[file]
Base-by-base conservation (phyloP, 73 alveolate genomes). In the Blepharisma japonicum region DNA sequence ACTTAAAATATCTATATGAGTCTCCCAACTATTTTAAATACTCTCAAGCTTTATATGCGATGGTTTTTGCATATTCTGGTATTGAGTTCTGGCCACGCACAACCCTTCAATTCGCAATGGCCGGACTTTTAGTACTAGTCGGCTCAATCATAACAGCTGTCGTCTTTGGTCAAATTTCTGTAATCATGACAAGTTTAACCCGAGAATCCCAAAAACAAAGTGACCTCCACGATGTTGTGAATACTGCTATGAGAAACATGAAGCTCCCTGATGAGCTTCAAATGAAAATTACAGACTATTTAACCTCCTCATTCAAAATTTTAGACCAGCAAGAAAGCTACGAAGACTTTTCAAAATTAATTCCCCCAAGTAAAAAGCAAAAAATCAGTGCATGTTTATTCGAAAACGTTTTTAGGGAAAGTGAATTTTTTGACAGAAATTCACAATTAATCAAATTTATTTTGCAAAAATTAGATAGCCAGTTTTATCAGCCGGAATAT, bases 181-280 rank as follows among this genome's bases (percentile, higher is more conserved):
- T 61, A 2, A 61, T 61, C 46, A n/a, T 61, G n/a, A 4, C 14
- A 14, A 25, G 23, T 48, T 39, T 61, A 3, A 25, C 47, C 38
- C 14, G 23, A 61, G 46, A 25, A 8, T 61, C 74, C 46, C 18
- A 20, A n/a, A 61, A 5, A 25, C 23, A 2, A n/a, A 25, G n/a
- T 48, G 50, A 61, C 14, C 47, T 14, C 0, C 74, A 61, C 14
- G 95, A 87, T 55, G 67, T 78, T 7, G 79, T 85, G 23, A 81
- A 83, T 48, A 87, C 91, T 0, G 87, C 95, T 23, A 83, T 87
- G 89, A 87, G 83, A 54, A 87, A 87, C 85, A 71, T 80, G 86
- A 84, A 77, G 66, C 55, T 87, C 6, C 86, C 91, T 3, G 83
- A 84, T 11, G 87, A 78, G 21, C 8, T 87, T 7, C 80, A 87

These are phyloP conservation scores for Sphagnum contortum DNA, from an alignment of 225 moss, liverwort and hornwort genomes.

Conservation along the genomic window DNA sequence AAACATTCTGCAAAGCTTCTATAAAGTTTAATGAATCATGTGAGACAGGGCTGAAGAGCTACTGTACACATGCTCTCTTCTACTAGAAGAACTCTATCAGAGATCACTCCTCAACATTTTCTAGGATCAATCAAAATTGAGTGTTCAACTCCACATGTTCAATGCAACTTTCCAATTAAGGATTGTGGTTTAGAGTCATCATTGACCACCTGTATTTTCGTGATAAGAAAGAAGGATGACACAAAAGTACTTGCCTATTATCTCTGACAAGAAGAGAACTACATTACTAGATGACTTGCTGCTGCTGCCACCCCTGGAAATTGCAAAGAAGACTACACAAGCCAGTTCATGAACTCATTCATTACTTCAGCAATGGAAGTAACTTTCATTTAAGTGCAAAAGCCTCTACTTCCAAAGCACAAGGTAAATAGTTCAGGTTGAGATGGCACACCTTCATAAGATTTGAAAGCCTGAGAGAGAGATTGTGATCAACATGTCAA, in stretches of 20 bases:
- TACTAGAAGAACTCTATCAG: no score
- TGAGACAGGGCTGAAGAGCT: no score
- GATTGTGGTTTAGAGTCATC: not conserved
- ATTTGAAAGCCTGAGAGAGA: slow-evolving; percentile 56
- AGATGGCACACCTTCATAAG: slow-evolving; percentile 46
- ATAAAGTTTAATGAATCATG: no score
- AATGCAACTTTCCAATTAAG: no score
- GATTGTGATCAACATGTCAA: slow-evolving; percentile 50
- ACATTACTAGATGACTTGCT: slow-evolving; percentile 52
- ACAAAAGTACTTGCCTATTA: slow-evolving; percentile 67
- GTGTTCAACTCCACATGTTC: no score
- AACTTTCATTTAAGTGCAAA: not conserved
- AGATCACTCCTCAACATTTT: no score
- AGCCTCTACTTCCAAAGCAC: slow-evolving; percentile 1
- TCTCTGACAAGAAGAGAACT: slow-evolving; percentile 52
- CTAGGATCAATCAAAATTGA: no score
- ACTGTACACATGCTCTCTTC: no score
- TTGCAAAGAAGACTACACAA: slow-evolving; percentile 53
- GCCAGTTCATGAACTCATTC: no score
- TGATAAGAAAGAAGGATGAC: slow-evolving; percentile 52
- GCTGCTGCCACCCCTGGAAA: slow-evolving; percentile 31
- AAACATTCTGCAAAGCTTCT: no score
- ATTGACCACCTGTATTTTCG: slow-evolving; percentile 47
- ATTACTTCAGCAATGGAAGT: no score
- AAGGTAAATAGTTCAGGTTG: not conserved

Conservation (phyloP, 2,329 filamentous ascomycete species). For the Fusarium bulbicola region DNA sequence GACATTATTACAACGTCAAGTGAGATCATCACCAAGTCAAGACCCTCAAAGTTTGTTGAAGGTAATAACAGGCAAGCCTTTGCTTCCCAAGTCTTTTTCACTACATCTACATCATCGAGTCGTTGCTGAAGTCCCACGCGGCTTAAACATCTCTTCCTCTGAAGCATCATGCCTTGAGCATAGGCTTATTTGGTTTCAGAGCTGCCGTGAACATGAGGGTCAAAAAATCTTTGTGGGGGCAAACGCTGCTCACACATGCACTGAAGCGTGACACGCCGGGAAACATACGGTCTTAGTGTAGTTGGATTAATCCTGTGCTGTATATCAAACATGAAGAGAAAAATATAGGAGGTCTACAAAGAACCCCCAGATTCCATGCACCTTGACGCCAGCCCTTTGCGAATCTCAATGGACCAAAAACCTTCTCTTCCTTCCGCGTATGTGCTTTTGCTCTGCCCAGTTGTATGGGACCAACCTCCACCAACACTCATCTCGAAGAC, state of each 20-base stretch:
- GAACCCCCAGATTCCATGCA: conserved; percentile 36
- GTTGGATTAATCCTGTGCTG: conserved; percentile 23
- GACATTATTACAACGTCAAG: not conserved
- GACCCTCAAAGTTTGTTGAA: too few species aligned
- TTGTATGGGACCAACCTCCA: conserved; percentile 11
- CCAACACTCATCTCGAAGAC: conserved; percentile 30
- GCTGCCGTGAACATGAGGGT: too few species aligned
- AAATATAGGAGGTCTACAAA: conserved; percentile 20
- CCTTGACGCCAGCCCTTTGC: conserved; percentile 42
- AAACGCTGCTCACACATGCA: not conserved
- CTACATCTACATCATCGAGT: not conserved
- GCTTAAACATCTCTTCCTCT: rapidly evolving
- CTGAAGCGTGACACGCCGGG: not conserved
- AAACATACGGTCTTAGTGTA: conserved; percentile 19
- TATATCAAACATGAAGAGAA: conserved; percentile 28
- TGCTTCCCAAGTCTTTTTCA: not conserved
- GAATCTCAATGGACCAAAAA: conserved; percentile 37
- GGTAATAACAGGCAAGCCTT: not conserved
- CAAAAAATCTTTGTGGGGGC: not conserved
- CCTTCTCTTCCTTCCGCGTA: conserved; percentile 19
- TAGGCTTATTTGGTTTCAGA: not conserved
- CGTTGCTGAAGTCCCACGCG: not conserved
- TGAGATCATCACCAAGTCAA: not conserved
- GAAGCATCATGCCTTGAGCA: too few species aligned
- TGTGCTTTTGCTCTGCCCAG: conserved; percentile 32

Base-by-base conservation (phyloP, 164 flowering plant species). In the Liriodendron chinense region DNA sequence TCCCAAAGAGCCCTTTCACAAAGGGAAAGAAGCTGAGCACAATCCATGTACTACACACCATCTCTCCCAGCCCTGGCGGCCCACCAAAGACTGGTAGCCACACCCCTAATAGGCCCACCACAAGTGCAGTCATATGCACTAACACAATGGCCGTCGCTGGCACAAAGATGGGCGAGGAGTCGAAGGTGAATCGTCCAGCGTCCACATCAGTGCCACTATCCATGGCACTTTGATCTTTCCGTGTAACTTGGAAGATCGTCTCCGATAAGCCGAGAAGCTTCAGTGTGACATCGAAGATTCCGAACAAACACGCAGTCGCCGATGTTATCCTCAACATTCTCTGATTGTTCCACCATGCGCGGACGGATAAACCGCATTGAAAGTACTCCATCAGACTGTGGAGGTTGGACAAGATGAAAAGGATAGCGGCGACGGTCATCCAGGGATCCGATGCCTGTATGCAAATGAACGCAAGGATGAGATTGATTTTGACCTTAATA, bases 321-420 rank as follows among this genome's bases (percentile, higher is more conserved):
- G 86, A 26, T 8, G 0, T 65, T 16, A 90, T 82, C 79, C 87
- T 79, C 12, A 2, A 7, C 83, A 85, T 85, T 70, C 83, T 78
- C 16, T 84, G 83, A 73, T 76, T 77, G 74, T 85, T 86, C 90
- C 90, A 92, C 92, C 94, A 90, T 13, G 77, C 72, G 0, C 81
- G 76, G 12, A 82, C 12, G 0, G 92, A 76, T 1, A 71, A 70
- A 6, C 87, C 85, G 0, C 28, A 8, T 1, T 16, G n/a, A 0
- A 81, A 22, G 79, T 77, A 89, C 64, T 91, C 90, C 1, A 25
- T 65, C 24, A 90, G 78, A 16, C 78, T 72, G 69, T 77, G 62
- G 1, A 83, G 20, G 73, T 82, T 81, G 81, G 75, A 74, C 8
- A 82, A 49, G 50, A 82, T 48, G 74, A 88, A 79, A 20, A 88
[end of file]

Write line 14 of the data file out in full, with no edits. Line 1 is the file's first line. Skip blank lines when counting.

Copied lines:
- TACTAGAAGAACTCTATCAG: no score